The stark contrast between a hard-earned road win and a wasteful, damaging home loss three days later was jarring.
In snowy, slushy Omaha last Sunday, the Seton Hall men’s basketball team was steaming hot from its earliest warmups. It was clear the then 6-6 in-conference Pirates had pulled themselves out of their January malaise with two wins in Newark the week prior.
“We had such a great December; January came around and uh…knocked us in the head a little bit, knocked us back a couple steps,” Quincy McKnight said after the Creighton win. “And it was just, we just stuck with it, man. That’s all it really was, just sticking with it. Never get too down, never get too high. That’s really our motto, man.”
And yet, on Wednesday inside the Prudential Center, the Pirates acknowledged their own complacency. Being transparent, a stoic Powell took responsibility for the lack of execution which led to a 16-point Xavier lead with 6:23 to go.
“I just think we came in, preparing [for] them to roll over for us,” Powell said. “And, in this league, that’s not what happens. Me and Mike [Nzei] got to be better leaders and captains.”
Now, the page turns toward primetime at the Garden – a fertile 94-by-50 plot of court for iconic Pirate wins in recent years.
The biggest bullet on the Pirates’ NCAA Tournament résumé this season remains their 84-83 December triumph over Kentucky at MSG. Separated perhaps only by their road win over Maryland, the next most impressive feat was three weeks later, edging out St. John’s in Newark, 76-74.
Both games featured miraculous three-pointers at the end of regulation; one a game-tying half-court prayer off the backboard by Kentucky guard Keldon Johnson (before I left MSG that afternoon, it was one of the banner photos on his roster bio) the other a delirious winner from walk-on-turned-scholarship player Shavar Reynolds.
All three ingredients: two bubble-desperate teams with knacks for manifesting drama and the glitz of the Big East Tournament home, are present. The danger for Seton Hall is allowing complacency to seep in again; past success in the form of a recent 9-3 record in MSG does not make tonight predictable or painless.
For all the talk pertaining to St. John’s weaker schedule ahead of the last meeting between these two on Dec. 29, the Red Storm now have six quadrant-1 wins – double that of Seton Hall.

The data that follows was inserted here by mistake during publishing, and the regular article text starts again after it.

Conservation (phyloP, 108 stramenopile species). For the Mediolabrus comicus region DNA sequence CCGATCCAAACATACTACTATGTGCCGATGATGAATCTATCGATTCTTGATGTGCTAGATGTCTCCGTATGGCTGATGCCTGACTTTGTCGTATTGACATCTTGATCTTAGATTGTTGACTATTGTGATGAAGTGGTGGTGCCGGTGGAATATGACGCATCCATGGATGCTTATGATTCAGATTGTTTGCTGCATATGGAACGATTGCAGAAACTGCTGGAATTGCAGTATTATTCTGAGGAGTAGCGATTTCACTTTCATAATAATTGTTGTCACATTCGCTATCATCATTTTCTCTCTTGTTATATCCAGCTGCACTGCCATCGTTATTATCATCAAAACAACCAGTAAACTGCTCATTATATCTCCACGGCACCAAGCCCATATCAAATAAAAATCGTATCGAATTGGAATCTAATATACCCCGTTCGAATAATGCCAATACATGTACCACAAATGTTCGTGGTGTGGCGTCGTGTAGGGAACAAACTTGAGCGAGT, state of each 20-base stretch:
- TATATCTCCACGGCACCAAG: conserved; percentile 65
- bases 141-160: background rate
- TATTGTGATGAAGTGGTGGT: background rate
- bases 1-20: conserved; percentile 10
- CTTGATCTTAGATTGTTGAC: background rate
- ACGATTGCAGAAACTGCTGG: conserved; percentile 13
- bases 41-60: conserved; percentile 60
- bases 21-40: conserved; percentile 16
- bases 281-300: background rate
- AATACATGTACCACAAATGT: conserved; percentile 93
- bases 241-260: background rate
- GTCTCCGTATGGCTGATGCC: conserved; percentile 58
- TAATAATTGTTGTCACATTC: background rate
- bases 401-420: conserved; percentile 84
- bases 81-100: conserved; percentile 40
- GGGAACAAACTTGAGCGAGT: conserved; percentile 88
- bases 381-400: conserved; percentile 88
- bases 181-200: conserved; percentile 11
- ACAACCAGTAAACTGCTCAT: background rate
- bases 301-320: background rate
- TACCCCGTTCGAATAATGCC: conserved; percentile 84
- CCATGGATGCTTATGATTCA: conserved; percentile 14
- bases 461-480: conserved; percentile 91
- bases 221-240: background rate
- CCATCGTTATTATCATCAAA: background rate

If there was any merit to the idea St. John’s was ill-prepared for a tight battle after its maligned non-conference, a season sweep of Marquette and recent 19-point comeback over Villanova prove this team is more than smoke and mirrors.
What can offer Seton Hall promise is, less so the venue or opponent itself, but the precedent this 2018-19 team has set with its road performances.
Firstly, 17 of Seton Hall’s 26 games this season have been decided by seven points or fewer. Last season, in their 31-game regular season, the Pirates played in 11 such games – both meetings with St. John’s made-up the 11.
Of those 17 cardiac contests, nine have been at home and eight on the road. Remarkably, the records are nearly identical, in fact the mark is better away from the Prudential Center: 5-4 at home, 5-3 on the road.
“I just think…we like playing on the road a little bit,” a smiling Quincy McKnight said in the tunnels of Chi Health Center in Omaha. “You know, you just like hearing people screaming against you sometimes, it just motivates you [to] play a little harder.
“And, I think the heart everybody has, nobody – you know, you hear people in the crowd screaming things, screaming your percentages and stuff like that. It’s just, we got so much heart, we don’t play the percentages, we play basketball at the end of the day.”
Seton Hall may have fumbled at several points this season, but it remains a team capable of conquering the biggest of challenges, on the grandest of stages.
If tonight again provides a stark contrast from three days prior and the desired result, the Pirates will breathe a huge sigh of relief and turn the page again – hoping this time they can finally make the subsequent chapter start as the previous ended.
James Justice can be reached at email@example.com or on Twitter @JamesJusticeIII.